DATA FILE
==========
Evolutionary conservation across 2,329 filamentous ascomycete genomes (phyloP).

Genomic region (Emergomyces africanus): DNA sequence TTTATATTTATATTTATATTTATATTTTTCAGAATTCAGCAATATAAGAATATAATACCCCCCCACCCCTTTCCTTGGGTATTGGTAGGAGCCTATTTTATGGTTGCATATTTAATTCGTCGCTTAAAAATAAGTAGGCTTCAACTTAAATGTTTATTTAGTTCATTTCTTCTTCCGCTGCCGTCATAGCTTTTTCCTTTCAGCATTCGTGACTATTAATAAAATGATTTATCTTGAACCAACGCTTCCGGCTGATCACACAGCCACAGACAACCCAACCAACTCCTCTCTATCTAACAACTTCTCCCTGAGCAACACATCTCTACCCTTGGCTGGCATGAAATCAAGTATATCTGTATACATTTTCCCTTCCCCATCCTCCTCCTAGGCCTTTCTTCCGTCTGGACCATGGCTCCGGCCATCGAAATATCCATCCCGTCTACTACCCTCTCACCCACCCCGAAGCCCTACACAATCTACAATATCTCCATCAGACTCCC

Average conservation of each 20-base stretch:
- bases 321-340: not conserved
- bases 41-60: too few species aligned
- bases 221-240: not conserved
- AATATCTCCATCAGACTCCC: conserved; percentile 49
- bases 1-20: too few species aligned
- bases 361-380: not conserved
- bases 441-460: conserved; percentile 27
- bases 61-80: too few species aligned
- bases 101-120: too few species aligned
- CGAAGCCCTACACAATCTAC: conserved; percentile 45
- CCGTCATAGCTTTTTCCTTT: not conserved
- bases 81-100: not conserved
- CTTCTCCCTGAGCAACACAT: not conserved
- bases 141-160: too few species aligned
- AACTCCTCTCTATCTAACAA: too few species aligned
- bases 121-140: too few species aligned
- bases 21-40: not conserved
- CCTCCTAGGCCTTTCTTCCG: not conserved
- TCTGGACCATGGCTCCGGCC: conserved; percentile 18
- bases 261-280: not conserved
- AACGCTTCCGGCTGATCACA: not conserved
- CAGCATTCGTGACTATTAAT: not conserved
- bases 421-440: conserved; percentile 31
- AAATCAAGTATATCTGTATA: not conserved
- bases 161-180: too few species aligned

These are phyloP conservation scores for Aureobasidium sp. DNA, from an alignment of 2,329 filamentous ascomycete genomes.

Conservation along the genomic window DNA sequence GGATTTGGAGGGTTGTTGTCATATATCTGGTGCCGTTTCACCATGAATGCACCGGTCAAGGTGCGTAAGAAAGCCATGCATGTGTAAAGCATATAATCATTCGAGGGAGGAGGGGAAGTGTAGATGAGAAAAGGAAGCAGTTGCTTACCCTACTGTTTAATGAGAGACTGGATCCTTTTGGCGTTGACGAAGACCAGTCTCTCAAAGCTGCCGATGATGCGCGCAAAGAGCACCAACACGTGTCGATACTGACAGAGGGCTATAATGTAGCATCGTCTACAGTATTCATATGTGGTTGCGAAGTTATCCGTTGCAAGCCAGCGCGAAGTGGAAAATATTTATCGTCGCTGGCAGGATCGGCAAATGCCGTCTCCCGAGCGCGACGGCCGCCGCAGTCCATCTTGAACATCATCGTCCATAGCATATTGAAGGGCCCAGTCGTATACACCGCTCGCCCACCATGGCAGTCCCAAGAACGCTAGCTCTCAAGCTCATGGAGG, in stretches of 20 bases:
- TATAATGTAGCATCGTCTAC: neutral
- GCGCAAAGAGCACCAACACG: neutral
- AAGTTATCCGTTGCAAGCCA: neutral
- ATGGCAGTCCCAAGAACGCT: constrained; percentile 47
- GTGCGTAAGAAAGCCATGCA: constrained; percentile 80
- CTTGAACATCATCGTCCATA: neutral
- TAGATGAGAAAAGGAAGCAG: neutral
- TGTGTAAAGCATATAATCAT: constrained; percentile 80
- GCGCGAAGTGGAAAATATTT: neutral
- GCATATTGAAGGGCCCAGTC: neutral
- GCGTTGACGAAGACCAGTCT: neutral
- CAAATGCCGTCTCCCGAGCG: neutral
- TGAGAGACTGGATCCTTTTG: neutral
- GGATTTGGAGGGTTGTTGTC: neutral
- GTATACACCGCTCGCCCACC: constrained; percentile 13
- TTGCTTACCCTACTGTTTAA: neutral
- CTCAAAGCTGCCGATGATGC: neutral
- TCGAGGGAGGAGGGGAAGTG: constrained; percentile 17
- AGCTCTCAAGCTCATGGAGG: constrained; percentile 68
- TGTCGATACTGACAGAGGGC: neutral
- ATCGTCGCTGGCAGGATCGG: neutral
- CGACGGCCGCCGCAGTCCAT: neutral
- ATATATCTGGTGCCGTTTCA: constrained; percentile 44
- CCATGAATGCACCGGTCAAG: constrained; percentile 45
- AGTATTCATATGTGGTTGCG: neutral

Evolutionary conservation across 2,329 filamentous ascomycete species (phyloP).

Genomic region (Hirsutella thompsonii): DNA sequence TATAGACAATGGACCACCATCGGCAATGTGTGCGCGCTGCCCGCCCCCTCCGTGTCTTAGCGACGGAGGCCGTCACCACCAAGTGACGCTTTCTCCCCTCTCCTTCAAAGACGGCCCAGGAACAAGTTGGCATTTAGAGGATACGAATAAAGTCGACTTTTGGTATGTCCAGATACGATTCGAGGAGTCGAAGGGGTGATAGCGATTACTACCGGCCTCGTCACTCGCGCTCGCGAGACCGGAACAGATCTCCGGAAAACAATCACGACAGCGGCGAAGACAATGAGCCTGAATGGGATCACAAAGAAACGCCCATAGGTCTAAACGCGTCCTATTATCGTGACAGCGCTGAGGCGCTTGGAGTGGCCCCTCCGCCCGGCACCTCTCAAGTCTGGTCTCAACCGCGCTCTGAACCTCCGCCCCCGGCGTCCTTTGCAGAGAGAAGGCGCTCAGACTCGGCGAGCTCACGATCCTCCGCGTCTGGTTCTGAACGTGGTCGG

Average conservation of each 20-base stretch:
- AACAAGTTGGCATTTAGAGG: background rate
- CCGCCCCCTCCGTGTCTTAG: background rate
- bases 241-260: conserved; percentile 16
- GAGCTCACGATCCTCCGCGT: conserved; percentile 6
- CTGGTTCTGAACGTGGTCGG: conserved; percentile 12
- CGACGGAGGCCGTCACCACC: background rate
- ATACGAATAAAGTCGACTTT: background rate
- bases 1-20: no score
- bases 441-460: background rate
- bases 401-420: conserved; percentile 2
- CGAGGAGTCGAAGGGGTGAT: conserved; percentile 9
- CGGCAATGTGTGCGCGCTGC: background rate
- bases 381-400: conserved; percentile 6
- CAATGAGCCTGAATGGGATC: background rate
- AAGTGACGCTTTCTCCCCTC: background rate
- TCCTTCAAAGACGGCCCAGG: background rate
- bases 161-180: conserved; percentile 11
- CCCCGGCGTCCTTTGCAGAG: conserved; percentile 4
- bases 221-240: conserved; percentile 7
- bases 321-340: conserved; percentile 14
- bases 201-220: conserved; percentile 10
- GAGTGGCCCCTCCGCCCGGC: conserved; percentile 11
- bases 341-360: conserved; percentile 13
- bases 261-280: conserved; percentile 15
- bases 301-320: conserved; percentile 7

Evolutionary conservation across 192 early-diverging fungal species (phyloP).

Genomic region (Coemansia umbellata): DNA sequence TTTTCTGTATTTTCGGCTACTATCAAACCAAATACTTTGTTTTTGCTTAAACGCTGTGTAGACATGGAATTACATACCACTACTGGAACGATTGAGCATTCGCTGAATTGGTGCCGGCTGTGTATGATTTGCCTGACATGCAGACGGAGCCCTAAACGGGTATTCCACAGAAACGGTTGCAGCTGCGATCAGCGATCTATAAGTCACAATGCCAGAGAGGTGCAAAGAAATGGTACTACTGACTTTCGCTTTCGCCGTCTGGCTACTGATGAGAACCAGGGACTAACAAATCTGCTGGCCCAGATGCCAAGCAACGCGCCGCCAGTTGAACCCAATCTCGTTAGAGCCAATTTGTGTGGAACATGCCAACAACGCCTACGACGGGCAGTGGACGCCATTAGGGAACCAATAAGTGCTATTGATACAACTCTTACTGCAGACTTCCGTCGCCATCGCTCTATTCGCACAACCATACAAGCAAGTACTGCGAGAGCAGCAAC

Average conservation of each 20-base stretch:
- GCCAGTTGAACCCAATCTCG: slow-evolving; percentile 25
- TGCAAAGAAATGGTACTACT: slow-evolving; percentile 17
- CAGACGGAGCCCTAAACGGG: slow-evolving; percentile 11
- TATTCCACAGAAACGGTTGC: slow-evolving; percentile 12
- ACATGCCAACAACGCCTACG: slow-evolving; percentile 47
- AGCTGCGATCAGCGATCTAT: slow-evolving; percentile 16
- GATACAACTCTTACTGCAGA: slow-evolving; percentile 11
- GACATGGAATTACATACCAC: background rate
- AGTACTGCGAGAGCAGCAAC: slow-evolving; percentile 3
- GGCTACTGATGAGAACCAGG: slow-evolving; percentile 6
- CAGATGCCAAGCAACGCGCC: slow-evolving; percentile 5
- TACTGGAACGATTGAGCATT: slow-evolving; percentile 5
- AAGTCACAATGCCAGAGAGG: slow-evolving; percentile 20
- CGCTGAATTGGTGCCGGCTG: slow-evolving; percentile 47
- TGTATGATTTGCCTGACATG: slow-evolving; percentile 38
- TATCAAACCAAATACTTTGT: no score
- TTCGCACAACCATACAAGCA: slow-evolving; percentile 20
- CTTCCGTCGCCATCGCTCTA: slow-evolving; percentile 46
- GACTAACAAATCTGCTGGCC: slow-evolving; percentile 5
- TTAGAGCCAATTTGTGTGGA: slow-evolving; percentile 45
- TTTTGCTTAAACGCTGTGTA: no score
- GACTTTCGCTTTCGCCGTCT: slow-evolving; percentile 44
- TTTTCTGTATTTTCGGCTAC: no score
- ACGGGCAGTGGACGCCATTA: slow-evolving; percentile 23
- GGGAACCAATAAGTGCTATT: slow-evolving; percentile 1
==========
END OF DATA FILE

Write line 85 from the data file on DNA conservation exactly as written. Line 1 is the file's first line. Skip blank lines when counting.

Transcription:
Genomic region (Coemansia umbellata): DNA sequence TTTTCTGTATTTTCGGCTACTATCAAACCAAATACTTTGTTTTTGCTTAAACGCTGTGTAGACATGGAATTACATACCACTACTGGAACGATTGAGCATTCGCTGAATTGGTGCCGGCTGTGTATGATTTGCCTGACATGCAGACGGAGCCCTAAACGGGTATTCCACAGAAACGGTTGCAGCTGCGATCAGCGATCTATAAGTCACAATGCCAGAGAGGTGCAAAGAAATGGTACTACTGACTTTCGCTTTCGCCGTCTGGCTACTGATGAGAACCAGGGACTAACAAATCTGCTGGCCCAGATGCCAAGCAACGCGCCGCCAGTTGAACCCAATCTCGTTAGAGCCAATTTGTGTGGAACATGCCAACAACGCCTACGACGGGCAGTGGACGCCATTAGGGAACCAATAAGTGCTATTGATACAACTCTTACTGCAGACTTCCGTCGCCATCGCTCTATTCGCACAACCATACAAGCAAGTACTGCGAGAGCAGCAAC